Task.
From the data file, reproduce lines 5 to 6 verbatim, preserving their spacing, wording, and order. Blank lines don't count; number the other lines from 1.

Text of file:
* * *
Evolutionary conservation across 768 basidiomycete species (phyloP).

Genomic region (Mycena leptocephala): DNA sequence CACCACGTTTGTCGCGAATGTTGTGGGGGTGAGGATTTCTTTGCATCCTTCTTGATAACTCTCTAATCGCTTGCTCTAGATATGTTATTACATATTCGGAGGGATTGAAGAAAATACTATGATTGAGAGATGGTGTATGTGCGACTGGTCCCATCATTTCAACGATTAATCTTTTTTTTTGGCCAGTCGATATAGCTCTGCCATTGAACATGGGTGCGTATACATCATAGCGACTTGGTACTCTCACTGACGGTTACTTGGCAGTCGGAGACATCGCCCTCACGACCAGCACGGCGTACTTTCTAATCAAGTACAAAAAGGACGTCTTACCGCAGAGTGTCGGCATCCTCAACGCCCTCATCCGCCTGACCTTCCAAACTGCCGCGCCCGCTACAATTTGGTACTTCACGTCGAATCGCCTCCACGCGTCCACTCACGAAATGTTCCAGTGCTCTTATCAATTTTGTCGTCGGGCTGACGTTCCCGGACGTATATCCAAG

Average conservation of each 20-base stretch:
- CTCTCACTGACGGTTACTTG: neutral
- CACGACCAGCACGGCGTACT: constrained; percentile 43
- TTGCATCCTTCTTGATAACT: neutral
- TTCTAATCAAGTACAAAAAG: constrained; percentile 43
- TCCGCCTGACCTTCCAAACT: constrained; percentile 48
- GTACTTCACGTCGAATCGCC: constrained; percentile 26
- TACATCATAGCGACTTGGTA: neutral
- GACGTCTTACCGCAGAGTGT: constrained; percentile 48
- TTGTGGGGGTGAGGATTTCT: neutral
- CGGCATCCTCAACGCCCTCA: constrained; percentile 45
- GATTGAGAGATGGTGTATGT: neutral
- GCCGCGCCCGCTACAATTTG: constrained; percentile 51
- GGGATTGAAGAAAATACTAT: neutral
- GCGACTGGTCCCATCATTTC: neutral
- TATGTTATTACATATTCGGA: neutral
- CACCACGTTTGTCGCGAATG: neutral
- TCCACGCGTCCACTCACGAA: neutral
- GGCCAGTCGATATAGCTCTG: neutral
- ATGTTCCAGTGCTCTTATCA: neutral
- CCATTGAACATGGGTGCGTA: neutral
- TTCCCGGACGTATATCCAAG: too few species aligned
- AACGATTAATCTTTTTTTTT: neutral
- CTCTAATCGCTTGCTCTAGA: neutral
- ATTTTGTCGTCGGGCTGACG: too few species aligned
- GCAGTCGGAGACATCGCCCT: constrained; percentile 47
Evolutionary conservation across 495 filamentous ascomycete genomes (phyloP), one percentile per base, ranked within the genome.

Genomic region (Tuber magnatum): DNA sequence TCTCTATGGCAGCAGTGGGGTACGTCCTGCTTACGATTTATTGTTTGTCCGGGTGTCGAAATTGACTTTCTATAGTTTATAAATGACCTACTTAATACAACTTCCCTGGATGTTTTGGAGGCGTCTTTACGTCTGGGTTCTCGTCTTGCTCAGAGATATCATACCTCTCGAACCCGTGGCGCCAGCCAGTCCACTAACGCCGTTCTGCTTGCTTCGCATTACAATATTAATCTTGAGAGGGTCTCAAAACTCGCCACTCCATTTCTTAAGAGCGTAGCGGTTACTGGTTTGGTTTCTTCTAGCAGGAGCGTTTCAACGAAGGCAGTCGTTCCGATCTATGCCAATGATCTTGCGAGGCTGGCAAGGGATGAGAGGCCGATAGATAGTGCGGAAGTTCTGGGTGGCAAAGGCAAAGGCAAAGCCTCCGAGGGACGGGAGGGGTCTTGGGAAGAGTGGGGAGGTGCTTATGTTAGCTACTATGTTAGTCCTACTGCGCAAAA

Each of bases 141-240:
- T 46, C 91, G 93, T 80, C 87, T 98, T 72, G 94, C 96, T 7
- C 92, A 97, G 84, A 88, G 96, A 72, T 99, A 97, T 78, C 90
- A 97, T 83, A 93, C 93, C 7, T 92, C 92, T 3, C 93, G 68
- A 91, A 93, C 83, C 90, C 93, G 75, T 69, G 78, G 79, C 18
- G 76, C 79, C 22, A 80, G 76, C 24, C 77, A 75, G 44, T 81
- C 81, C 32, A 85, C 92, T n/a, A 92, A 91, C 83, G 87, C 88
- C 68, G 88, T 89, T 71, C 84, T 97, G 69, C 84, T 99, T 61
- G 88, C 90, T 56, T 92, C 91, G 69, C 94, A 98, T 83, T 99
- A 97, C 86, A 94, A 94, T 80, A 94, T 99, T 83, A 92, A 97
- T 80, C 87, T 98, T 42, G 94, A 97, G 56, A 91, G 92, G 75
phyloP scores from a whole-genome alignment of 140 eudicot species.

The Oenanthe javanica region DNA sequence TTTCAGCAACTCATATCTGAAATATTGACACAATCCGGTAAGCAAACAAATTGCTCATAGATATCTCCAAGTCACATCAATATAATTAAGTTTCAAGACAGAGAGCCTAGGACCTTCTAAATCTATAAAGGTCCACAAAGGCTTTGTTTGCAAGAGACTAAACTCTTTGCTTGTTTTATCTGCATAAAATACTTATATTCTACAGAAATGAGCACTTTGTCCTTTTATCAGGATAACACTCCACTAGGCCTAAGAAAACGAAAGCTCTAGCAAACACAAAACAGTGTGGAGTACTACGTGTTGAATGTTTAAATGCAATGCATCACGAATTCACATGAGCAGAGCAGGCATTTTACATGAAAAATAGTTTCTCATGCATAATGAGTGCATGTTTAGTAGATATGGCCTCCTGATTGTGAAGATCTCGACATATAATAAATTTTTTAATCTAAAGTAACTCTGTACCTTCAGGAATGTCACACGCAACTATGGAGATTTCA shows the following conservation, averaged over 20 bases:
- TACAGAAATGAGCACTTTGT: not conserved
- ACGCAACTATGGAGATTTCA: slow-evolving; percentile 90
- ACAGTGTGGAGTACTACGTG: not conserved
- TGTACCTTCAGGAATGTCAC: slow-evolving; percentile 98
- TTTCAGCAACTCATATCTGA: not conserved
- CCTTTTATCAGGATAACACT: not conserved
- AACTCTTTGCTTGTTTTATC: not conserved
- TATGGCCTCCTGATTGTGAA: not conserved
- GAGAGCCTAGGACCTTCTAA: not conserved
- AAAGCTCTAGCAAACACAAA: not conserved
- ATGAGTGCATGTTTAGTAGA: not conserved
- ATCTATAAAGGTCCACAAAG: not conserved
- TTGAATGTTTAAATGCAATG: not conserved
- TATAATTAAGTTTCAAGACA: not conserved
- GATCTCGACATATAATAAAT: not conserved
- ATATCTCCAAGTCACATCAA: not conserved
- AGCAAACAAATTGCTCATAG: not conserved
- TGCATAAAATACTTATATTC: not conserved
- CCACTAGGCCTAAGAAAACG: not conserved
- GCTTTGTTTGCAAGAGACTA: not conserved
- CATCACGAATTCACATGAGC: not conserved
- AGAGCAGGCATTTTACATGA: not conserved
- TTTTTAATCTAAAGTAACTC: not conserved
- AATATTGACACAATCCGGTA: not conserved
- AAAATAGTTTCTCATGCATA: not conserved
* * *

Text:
- CACGACCAGCACGGCGTACT: constrained; percentile 43
- TTGCATCCTTCTTGATAACT: neutral